. Teachers may tailor them, or develop school-based modules, to cater for the specific needs of their students.
Providing students with opportunities to explore both the spoken and written English language through appropriate and effective teaching strategies (such as the task-based approach) as well as learning activities which are designed to engage students in the authentic, practical and functional use of language for meaningful purposes, e.g. learning to be effective English camp leaders, finding learning materials for junior form students for the SALL or English corner.
Using a lot of reading and listening / viewing materials which are in use around the school premises or community resources for classroom or co-curricular language activities, e.g. promoting reading to learn through building in a morning reading time, using cross-curricular learning materials (e.g. those provided by EDB), articles in magazines, youth radio programmes (such as Teen Time or Song Bird) or advertisements / public announcements or selected programmes on television for further language activities (e.g. debates, public speaking or dramatic re-presentations).
Using the classrooms, display boards, walls, etc. in the school to display students' work, language learning resources, and information related to language learning activities or using the covered playground for activities that facilitate the use of English, e.g. English Caf? a simulated excursion or visit.
Setting up an English corner or room with resource materials such as multi-media learning materials, educational CD-ROMs, story books, audio tapes, videos to create a comfortable and language-rich environment for self-access learning, providing activities that make explicit links to classroom learning.
Providing easy access to a wide range of materials, equipment and other facilities that can enhance students' familiarity with English, e.g. authentic materials in English including newspapers and magazines, posters, dictionaries, multi-media resources for language learning.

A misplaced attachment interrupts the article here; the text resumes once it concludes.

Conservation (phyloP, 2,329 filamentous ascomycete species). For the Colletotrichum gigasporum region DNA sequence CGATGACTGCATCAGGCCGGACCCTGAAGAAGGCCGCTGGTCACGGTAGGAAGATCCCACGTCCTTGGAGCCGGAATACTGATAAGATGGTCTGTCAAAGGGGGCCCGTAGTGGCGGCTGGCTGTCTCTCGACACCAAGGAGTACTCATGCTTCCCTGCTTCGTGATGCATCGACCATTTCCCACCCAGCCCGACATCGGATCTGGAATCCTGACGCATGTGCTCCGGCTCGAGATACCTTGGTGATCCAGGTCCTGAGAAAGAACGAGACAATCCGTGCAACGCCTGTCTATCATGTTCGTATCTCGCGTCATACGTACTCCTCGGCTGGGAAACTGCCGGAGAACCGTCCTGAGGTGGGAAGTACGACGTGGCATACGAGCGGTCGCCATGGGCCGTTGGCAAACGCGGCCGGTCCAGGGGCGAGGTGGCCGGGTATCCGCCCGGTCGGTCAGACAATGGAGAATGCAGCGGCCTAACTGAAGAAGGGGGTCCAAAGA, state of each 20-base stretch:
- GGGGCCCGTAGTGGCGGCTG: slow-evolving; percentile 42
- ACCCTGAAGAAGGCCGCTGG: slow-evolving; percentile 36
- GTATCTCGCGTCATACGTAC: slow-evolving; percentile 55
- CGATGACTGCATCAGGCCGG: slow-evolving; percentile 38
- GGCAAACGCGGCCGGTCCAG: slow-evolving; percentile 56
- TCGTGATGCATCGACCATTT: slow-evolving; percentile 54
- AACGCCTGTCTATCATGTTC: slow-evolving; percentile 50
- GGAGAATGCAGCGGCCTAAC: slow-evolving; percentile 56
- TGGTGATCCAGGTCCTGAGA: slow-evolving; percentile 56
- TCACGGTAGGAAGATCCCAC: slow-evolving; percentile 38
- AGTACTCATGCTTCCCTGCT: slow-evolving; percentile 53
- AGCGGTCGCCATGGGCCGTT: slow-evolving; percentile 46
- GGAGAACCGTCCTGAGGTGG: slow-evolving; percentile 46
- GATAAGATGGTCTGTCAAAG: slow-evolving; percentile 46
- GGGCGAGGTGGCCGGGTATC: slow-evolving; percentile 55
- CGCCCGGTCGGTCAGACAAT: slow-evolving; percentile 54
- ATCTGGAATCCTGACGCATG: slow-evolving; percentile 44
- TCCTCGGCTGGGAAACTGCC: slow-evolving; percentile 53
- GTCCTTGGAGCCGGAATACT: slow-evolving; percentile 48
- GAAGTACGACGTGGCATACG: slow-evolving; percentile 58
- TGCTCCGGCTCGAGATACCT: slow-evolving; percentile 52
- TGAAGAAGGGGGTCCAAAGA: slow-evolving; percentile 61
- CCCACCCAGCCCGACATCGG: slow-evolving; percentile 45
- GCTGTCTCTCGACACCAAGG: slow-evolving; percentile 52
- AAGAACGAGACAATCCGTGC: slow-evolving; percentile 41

Organizing co-curricular and extra-curricular activities using English, e.g. visits to museums with exhibitions presented in English, talks given in English by guest speakers from different professions, dramas or shows performed in English, English club, English day/week, English drama competitions and English camps.
Using public address / multi-media projecting systems and school assemblies to conduct various language related activities, e.g. presentations and sharing sessions by students or guest speakers from the community, language games, quizzes, story telling, radio stations featuring plays, news reading and dedication of songs.
Promoting the use of English in school through encouraging class publications and communication by print or electronic means, e.g. newsletters, notices, posters, school magazines, class homepages.
Using excursions with purposeful follow-up activities to provide authentic and experiential language learning opportunities, e.g. visiting the wet market or some interesting streets in Hong Kong to recommend sites for city-walk to overseas visitors, visiting supermarkets with an agreed focus for information collection.
Developing a trilingual language environment in the school, by encouraging the use of English outside the classroom among peers and between students and teachers.